nuchal


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Related to nuchal: nuchal ligament, nuchal arm

nu·chal

(nū'kăl),
Relating to the nucha.

nuchal

adjective Referring to the neck.

nu·chal

(nū'kăl)
Relating to the nucha.

nuchal (nyōōˑ·kl),

adj pertaining to the posterior or nape of the neck.

nuchal

pertaining to the top of the neck.

nuchal crest
see nuchal crest.
nuchal disease
fistulous withers and poll evil.
nuchal ligament
a powerful elastic apparatus that serves to support the head without muscular effort. It joins either the occipital bone or the axis to the dorsal thoracic spines (withers in the horse) and is continuous with the thoracolumbar part of the supraspinous ligament. The dorsal, rope-like funicular part is connected by the lamellar part to the spinous processes of the cervical vertebrae. In some species the lamellar part consists of two independent sheets closely applied to each other; in others it is absent.
References in periodicals archive ?
4A, B) represents a mostly preserved nuchal plate with very partially preserved paranuchal and right central plates.
Notwithstanding the disproportionate relationship between fetal and maternal cell free DNA reports from large population cohorts indicate that use of fetal cell free DNA for identifying the most frequent fetal trisomies (13,18 and 21) had a higher predictive value than serum biochemical and nuchal transparency analysis (62,63).
We anticipated that the nuchal retractor muscle, given its position and orientation, would function to retract the head toward the mantle.
The assumption that nuchal cord entanglement could cause cord compression and thus intrapartum complication is not recent.
NEXT was a prospective, blinded cohort study that compared cfDNA testing with standard first-trimester screening (with measurements of nuchal translucency and serum biochemical analysis) in a routine prenatal population at 35 centers in 6 countries.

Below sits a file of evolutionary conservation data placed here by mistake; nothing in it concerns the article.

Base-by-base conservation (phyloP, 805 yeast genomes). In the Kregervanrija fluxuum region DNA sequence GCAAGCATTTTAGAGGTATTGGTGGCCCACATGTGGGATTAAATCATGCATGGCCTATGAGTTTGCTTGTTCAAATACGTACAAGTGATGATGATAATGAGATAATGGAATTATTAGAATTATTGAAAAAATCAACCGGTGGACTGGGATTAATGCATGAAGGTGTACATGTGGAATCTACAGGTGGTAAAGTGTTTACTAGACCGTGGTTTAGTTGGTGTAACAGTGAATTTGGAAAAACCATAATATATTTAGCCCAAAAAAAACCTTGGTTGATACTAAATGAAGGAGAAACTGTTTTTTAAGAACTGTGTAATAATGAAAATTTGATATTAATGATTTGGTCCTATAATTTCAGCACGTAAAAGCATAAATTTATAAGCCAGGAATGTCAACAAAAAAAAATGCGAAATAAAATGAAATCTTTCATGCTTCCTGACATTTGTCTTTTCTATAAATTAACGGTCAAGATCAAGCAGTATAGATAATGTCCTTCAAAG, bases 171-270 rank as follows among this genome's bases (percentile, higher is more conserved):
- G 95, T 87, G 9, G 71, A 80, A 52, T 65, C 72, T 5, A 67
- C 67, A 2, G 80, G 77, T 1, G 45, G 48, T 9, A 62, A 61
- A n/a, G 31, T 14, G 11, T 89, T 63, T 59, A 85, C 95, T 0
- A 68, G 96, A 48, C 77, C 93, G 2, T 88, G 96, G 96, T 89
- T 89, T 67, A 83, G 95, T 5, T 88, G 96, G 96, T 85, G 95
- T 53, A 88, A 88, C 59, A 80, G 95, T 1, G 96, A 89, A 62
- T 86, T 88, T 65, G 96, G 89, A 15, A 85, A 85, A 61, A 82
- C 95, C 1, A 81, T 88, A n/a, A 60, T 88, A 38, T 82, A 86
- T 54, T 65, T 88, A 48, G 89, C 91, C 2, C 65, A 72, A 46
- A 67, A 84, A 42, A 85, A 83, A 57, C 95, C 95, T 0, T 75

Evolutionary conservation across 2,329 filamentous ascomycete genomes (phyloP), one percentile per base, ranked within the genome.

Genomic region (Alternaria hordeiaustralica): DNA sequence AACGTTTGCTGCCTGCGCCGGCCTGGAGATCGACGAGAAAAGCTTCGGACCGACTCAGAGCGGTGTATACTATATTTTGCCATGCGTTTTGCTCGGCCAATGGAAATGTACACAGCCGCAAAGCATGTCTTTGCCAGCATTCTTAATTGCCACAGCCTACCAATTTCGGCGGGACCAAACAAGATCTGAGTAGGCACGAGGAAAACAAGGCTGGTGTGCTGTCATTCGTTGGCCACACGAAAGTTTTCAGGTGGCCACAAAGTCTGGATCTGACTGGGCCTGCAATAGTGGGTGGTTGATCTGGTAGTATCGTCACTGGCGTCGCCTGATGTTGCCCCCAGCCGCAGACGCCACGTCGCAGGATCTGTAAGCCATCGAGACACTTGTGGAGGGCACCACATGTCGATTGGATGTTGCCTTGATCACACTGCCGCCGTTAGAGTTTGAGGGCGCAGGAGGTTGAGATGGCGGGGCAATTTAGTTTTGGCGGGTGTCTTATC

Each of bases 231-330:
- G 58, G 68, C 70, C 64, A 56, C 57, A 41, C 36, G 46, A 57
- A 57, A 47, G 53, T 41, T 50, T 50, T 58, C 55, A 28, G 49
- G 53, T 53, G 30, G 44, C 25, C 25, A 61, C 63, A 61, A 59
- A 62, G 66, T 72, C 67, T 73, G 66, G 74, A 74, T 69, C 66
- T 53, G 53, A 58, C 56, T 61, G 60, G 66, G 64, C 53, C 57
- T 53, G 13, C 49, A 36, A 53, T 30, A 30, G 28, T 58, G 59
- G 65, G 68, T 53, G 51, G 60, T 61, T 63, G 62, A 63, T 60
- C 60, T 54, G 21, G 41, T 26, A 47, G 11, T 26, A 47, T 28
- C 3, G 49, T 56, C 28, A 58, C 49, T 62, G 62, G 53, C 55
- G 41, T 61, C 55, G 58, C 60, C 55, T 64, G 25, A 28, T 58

8220;Whilst I was the Director of Foetal Medicine at Corniche Hospital in Abu Dhabi, a review of foetal medicine statistics showed that the number of women who had risk assessment using nuchal translucency was only 6%,” says Dr Ramanathan.
The nuchal translucency (NT), which is the fluid behind the foetal neck, is measured between 11-14 weeks to determine the risk of the foetus having not only a chromosomal abnormality, but also cardiac, other structural abnormality in the foetus, or a genetic disorder.
He further stated that the bone between highest and superior nuchal lines develops in membrane, is called the intermediate segment.
Falsely reassuring are the hyped marketing claims in the United States that NIPS "replaces amnio" and eliminates the need for a nuchal translucency (NT) test.
Methodology: A retrospective, cross-sectional, comparative study done between January to December 2011 at Kalsoom Maternity Hospital where 1776 patients were analyzed for presence of nuchal cord prior to and at the time of delivery and perinatal outcome.
One 29-year-old woman who underwent the test and is awaiting her results said: "We had my first scan at 11 weeks and two days a few weeks ago and the sonographer said there was an increased nuchal translucency level in the back of the neck, which is an indication that something could be wrong.